NEW YORK (AP) — Lindsay Davenport was in the middle of another major life milestone when she found out she had been elected to the International Tennis Hall of Fame.
The three-time Grand Slam champion got the call when she was in a hospital about to give birth to her fourth child in early January. With daughter Haven nearly 2 months old now, Davenport can start to reflect on the honor.
"Growing up playing tennis, getting to the Hall of Fame was never even in my dreams," she said on a conference call Monday after the class of 2014 was announced. "It seemed a little bit too big for me."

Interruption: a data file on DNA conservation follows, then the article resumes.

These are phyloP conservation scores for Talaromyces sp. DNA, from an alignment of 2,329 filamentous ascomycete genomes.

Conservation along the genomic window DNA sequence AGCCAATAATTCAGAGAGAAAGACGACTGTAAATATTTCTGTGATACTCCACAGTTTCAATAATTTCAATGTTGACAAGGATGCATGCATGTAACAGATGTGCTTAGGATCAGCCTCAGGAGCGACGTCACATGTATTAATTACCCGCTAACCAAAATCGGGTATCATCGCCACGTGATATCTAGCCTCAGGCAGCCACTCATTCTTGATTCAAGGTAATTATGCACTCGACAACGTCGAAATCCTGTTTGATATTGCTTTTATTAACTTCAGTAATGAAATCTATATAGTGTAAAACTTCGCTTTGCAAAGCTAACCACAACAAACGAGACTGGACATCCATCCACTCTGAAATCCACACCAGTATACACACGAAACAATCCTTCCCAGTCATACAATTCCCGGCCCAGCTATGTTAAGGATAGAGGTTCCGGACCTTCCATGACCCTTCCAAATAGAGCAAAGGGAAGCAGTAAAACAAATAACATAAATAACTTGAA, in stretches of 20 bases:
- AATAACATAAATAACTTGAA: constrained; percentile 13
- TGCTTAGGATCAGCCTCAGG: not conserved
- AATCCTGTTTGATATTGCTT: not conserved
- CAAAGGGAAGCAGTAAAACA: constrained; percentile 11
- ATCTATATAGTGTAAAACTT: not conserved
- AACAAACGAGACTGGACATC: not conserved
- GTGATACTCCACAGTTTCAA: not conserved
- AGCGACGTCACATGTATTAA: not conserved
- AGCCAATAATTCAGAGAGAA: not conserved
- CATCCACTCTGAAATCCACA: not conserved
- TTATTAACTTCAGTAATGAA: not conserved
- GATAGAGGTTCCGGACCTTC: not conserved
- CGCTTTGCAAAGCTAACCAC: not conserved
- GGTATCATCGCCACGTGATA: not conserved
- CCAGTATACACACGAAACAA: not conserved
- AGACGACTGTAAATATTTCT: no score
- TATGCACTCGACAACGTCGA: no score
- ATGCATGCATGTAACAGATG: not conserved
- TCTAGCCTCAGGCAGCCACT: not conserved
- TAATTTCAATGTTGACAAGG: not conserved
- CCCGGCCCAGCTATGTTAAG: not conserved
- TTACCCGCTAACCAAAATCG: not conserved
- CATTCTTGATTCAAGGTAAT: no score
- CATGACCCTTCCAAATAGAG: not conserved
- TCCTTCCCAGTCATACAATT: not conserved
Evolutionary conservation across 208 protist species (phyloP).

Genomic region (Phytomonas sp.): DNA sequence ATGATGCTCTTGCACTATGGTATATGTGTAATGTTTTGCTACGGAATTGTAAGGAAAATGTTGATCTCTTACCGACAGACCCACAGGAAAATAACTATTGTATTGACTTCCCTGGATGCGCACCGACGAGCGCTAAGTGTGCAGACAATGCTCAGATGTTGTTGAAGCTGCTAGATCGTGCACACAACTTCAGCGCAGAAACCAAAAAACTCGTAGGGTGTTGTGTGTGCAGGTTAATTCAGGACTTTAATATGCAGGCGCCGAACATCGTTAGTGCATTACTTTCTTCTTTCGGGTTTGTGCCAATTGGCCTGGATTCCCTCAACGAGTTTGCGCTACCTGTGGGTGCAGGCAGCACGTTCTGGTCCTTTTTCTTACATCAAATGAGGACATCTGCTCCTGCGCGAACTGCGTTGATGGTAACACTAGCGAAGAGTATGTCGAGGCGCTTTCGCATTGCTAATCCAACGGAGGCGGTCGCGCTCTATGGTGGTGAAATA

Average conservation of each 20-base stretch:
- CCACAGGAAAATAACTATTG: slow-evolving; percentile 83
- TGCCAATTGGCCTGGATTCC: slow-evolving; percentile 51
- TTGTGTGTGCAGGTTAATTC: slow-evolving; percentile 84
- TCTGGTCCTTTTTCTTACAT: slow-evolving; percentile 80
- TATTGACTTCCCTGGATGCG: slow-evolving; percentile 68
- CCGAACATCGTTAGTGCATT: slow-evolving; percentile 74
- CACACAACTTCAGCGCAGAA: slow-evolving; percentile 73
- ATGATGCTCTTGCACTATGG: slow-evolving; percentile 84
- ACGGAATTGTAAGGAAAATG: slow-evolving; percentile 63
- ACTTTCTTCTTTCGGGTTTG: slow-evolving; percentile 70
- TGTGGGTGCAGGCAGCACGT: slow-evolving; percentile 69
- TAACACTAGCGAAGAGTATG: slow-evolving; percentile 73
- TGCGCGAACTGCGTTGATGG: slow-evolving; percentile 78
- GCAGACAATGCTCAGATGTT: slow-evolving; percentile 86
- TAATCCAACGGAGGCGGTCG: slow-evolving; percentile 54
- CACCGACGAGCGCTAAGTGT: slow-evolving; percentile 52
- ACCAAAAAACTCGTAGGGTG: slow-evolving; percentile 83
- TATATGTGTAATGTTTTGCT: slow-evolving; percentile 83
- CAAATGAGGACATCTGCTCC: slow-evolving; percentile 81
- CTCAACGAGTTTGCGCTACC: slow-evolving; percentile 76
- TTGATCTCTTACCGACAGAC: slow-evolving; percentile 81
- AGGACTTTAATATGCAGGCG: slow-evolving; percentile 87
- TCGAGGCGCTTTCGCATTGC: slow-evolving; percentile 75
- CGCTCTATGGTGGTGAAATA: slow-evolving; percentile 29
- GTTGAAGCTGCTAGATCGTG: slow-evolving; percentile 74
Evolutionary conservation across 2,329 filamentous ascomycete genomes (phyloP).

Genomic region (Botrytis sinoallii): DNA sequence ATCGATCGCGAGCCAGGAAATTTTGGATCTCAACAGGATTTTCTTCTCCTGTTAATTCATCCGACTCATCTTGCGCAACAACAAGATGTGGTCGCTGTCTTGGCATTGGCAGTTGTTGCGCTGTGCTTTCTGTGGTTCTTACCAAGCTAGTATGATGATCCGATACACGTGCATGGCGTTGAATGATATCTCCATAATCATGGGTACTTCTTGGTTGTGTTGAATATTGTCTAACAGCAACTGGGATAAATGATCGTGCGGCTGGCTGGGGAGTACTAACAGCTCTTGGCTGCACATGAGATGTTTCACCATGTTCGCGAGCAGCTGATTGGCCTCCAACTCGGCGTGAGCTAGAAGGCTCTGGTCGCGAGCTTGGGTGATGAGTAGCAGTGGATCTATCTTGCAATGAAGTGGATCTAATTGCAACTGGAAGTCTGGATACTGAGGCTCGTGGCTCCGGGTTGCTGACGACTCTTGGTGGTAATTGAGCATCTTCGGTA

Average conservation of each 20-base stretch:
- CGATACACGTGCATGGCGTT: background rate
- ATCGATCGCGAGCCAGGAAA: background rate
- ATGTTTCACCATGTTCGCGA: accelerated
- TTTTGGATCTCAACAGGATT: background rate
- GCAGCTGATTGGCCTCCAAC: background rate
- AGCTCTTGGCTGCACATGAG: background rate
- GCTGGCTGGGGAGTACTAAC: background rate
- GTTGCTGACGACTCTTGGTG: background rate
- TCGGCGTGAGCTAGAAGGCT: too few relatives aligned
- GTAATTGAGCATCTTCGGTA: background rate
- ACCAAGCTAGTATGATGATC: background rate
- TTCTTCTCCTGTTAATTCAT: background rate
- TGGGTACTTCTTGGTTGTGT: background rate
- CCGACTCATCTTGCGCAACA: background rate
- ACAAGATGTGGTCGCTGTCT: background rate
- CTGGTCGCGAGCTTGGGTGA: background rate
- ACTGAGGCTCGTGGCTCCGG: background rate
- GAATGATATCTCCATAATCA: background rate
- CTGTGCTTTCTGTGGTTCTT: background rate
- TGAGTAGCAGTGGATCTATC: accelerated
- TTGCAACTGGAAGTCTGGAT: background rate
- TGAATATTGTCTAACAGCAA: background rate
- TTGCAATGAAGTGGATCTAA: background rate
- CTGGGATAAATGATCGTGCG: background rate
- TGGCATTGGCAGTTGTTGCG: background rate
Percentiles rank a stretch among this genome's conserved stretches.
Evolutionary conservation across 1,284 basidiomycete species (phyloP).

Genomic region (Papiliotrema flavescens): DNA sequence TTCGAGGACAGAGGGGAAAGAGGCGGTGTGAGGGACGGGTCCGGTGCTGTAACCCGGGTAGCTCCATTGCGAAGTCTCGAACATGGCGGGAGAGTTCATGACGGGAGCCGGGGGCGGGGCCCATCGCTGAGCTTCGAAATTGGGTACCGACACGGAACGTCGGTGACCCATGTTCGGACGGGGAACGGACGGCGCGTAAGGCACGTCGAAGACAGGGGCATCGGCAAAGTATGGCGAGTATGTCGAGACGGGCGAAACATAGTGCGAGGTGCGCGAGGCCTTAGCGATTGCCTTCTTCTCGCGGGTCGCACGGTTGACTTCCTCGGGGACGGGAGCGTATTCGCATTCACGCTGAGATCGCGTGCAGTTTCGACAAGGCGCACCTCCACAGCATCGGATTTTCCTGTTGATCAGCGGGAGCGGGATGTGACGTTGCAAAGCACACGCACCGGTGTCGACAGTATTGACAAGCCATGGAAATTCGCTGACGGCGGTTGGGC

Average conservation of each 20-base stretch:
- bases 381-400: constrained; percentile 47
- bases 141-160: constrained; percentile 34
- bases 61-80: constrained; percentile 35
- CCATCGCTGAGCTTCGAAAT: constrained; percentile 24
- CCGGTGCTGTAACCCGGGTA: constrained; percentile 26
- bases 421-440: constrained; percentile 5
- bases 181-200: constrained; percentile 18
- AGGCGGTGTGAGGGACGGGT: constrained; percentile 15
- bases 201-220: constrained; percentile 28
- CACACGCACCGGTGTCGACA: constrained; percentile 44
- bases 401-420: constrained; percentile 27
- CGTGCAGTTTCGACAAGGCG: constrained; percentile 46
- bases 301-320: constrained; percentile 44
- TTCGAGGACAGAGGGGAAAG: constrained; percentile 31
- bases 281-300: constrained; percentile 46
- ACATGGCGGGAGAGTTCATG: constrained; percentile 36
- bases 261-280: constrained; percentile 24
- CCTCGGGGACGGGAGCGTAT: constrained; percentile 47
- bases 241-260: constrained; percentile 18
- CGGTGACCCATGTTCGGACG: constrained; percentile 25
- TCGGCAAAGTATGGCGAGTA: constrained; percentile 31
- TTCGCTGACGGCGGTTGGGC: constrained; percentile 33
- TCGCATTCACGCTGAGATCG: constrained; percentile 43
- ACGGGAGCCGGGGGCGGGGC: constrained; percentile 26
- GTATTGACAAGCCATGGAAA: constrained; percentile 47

It never occurred to her until after she won her second major title in 1999 and Bud Collins, a Hall of Famer himself, mentioned the possibility. The 37-year-old Davenport is thrilled that at the enshrinement ceremony in Newport, R.I., on July 12, her 6-year-old son Jagger will get to learn about the sport's history. He plays tennis, too.
Davenport will be joined by five-time Paralympic medalist Chantal Vandierendonck in the recent player category and coach Nick Bollettieri, executive Jane Brown Grimes and broadcaster John Barrett in the contributor category.
Davenport won the 1998 U.S. Open, 1999 Wimbledon, 2000 Australian Open and 1996 Olympic gold medal to go with three major doubles titles. The American held the world's No. 1 ranking for 98 weeks in her career.
That first major championship, at her home Grand Slam event, always will be special.
"For any player who has ever played with insecurity, not sure where they're supposed to be, how good they are, that really was a huge moment, not just in my career but for me personally," Davenport said.